Ethanol subsidies 

Tom Coburn wrote an op-ed on our pages yesterday about his bill to repeal one of the many subsidies for ethanol. I wanted to register my agreement with Coburn's essay, even though it was written as a rebuttal of my blog post earlier this week.

I had pointed out that the specific ethanol subsidy Coburn's bill targets is a tax credit. In a sense, the bill is a tax hike. But Coburn has an important response to this with two dimensions:

1) The ethanol tax credit is "refundable" meaning companies can get the "tax credit" even if they owe no taxes. In some ways, the credit counts as "spending" more than as "tax break."

2) Politicians Left and Right (certainly including Presidents Bush and Obama) have used tax credits as a way to steer the economy and reward special interests while hiding these gifts from the sort of scrutiny spending gets. As Coburn puts it:

If it were solely in the discretionary budget and controlled by the appropriators it would be unmasked as a rank cash payment. Instead, Congress has shifted the spending program to the tax code to protect it from being cut.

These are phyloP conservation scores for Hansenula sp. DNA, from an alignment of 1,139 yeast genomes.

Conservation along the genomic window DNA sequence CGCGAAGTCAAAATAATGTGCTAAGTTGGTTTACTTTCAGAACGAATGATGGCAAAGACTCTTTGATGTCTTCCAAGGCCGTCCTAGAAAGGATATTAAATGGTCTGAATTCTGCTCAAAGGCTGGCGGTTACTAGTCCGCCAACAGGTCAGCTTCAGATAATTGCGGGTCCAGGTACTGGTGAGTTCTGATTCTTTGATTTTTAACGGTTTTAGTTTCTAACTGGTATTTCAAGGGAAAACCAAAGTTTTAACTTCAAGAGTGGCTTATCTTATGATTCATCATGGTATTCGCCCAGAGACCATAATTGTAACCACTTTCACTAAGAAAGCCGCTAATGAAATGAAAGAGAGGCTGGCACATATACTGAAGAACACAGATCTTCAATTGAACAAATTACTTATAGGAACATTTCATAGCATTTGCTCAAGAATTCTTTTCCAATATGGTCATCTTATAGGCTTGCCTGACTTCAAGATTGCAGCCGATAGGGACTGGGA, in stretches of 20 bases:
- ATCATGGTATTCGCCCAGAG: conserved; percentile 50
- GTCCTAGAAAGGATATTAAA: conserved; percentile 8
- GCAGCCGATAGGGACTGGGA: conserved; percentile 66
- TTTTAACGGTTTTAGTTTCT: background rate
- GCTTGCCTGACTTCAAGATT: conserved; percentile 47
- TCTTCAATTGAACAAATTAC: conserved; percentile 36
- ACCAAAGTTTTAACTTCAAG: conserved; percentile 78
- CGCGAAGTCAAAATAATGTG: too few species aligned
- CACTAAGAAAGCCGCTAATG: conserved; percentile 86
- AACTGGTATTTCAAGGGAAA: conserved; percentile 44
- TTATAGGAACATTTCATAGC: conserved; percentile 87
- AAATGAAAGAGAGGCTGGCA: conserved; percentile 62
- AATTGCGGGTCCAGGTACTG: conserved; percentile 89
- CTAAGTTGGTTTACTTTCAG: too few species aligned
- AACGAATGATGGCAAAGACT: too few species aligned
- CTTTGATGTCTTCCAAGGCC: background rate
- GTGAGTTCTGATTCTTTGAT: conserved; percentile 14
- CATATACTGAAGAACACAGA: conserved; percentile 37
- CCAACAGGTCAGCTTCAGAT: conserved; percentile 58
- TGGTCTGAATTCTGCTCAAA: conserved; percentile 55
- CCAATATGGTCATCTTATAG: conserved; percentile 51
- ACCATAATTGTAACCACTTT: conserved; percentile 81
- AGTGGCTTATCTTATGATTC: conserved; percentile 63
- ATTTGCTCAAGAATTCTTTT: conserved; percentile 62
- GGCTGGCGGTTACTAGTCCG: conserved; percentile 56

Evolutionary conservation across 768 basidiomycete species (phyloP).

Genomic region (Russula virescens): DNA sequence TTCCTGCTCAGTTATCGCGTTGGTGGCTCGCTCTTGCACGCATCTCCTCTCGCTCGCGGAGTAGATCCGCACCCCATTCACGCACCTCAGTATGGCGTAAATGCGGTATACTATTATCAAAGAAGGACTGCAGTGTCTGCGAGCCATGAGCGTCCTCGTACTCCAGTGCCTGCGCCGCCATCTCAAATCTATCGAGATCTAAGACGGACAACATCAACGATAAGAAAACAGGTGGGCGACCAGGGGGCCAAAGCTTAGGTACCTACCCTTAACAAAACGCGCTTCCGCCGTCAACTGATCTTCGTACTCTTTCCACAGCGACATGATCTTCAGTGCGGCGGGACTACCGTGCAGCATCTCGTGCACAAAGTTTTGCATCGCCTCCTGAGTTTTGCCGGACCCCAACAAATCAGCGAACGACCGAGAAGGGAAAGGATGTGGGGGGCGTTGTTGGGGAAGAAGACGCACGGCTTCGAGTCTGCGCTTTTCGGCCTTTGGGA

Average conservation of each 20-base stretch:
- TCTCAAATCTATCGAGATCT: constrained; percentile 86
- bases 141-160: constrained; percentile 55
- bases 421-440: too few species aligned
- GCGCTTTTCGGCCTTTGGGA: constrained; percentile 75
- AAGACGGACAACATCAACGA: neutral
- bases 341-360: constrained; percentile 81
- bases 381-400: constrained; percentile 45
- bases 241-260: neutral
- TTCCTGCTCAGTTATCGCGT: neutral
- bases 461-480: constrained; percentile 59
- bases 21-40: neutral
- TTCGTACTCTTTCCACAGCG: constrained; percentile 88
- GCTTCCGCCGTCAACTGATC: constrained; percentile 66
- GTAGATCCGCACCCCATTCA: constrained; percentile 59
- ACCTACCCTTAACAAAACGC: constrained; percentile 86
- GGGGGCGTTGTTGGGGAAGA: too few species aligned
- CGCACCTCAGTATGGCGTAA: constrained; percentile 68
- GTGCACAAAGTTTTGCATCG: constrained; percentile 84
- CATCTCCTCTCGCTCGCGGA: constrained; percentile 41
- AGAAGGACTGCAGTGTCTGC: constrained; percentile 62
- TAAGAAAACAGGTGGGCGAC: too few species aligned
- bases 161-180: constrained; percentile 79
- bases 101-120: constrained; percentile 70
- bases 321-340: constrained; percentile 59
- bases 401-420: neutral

Coburn's op-ed goes on to spell out many of ethanol's various harms to our economy, government, and environment, as I've done in many columns and two books.

I still have some quibbles with some of what Coburn's office has put out on this topic, but I just want to clarify -- and repeat -- the point I intended to make with my blog post:

When targeting a subsidy that has been created as a tax break, it's the perfect opportunity to pair it with a reduction in another tax. I hope Coburn's bill passes, and I would vote for it. But my critique of Coburn is this: if you're increasing government revenue by eliminating a tax credit, why not pair it with a tax cut -- say, elimination of the tariff on imported ethanol, a cut in the federal gas tax, or a small, across-the-board income tax cut?

In any event, after Coburn and Ben Cardin, D-Md., kill the ethanol tax credit, their next project should be the ethanol mandate.

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Timothy P. Carney

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